He just stands there. Looking generally disinterested. People around the world are yelling, jumping, screaming, laughing. Mouths are wide open, jaws are on the floor. But he doesn’t react that way. He almost never does.
There is a flash outside off. The bat has missed the ball. Yet the same general look of disinterest and calmness he has after a boundary follows a play and miss. Other days he uses the same smile after his best shot, or his worst.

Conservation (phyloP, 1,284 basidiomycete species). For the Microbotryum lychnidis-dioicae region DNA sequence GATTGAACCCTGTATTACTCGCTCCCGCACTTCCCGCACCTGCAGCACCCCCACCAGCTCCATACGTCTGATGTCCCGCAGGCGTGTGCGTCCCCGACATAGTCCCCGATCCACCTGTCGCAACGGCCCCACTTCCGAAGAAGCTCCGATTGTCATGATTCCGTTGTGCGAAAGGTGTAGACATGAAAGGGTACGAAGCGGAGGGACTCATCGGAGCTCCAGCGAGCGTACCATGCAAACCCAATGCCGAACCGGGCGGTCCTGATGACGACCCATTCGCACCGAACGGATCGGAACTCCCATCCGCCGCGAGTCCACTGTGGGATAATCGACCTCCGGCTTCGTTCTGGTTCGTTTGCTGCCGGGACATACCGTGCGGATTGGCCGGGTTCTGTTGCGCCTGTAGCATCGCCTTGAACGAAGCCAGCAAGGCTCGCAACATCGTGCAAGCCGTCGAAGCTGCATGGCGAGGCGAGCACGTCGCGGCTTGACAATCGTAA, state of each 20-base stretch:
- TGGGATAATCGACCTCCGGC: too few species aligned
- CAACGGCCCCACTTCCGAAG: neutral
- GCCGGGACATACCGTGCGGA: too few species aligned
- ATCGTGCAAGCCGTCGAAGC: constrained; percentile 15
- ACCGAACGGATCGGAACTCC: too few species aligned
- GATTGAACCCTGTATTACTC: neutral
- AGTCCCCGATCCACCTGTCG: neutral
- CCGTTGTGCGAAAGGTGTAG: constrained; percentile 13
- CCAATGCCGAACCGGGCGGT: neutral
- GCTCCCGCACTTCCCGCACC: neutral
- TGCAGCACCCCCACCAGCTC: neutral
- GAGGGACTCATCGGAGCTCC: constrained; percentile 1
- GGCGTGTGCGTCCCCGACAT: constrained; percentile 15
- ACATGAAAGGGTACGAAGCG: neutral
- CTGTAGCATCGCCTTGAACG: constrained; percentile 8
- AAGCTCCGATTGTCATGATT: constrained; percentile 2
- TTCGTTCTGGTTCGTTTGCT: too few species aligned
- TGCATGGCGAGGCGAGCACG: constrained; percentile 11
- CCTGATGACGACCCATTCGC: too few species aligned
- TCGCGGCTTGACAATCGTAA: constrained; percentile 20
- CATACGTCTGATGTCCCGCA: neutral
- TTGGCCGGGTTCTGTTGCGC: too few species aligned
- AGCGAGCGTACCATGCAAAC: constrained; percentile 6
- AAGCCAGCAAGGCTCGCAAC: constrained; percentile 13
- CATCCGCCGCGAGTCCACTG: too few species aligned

Playing and missing is supposed to be a test of who you are as a human being. Do you believe in luck, do you believe in hard work, do you believe in faith? In his case, none of these applied. As to whether the ball went into a scoreboard, into a crowd, onto a roof, or safely nestled in the keeper’s gloves, it was gone. Finished. That moment, that euphoria, that danger, doesn’t matter anymore. The greatest legcutter, the sexiest doosra, or a mystery ball fired from a cannon, it doesn’t matter. It could be a long hop. A full toss. It just goes past him. When you bowled to him, you weren’t bowling to a batsman; you were bowling to a belief system.